So why go into football ownership?

 

MBS’ stock in the public eye took a hammering after Khashoggi’s butchering. The corporate world has been frosty ever since, fearing the outcry of sponsoring such an individual. As his widow, Hatice Cengiz said speaking to The Athletic “He wants legitimacy and credibility. Buying a team like Newcastle in the Premier League, in one of the most powerful countries in Europe and the world? You buy legitimacy in the international community. He’s accepted and celebrated for rescuing a struggling team. Everyone then sees everything in a different light.”

 

It was found last year in a report by Agnes Callamard, Human Rights expert and Special Rapporteur on extrajudicial killings for the UN, that individual liability lay at the crown prince’s door. This is also the view of the CIA.

 

As Khashoggi entered the Turkish Embassy in Istanbul to collect marriage papers he was met by a 15-man death squad who had flown out covertly that day from Riyadh. A struggle ensued that saw Khashoggi chopped up and reportedly dissolved in acid. Having initially denied it happened, Saudi Arabia backtracked to say that it did, before going further to say it was their fault but not that of MBS.

 

In 2014 when Houthi rebel forces in Yemen backing an ex-president took control of the capital of the country an international coalition led by Saudi Arabia incurred on Yemeni territory, forcing a blockade on imports that has left millions on the brink of famine.

 

According to Human Rights Watch, 9872 had died as of 2018 in a conflict marked by forced disappearances, torture and unlawful airstrikes on school busses and weddings among others. Years after it began, the situation has yet to improve while the lives of citizens have only gotten worse.

 

MBS has also seen his own personal stock among world leaders decline in recent years.

 

As well as being directly linked to Khashoggi’s murder, he also ordered the detaining of hundreds of the country’s richest people in the Ritz Carlton in Riyadh. 17 were hospitalised and one died. That many of those detained were in fact political opponents of MBS did little to change the view he was as autocratic as those who preceded him.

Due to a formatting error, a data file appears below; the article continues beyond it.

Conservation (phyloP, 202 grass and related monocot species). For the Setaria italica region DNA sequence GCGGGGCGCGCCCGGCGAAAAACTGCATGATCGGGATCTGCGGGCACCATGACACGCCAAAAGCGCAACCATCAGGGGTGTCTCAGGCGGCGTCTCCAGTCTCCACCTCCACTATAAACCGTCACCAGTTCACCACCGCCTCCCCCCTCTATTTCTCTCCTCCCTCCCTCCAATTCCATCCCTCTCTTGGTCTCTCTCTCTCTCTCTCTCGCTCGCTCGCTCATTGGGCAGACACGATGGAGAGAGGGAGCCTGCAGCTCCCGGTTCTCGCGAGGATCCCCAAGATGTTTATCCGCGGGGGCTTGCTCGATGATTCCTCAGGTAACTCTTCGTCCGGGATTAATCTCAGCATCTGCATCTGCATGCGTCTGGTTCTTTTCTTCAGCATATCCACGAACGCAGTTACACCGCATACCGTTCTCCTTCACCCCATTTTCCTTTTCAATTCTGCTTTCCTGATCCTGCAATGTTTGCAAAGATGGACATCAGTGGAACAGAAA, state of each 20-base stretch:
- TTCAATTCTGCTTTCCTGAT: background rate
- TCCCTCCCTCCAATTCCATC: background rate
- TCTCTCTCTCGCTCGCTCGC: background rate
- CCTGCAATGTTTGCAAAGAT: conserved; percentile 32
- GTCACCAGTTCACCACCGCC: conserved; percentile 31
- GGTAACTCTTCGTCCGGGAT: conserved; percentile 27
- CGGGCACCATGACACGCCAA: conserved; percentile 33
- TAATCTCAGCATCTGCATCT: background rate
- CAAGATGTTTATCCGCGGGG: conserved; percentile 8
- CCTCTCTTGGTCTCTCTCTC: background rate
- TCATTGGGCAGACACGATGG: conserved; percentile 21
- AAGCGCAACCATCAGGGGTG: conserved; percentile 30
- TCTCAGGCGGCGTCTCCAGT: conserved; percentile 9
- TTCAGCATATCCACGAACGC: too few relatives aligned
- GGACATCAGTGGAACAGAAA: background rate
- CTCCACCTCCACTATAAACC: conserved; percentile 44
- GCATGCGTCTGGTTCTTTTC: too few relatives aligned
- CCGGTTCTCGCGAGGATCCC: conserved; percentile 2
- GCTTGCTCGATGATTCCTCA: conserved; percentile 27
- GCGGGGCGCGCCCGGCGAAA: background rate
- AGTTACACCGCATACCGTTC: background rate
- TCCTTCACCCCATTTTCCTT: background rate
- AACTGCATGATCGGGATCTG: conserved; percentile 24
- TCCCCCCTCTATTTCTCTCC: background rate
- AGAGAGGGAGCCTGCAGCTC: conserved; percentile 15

In 2017 the Lebanon PM Saad Hariri was detained during a normal visit to Riyadh. His phone was confiscated, and he was forced to read a resignation letter live on Saudi TV. In 2018 MBS allowed women the right to drive as part of a supposed liberalisation of the deeply religious state. However, while western nations celebrated the new reforms, many of the feminist activists that advocated for it were arrested before it passed and remain jailed today.

 

Criticised on this by Canadian PM Justin Trudeau, trade with Canada was promptly frozen and its ambassador in Riyadh expelled. Such treatment of his own citizens, allies and other sovereign leaders has changed the view of the initial reformist wave that Bin Salman had rode in on.

 

Sportswashing is defined as the hosting of a sporting event or owning of a team as a means for a country to improve its reputation, particularly if it has a poor record on human rights.

 

In speaking to the Guardian, Amnesty International director Kate Allen stated that this was being used as an opportunity to rebrand the image a country may have ““Instead of actually tackling abuse, many countries with atrocious human rights records have a habit of enlisting expensive PR firms – and football ownership can be another form of PR.”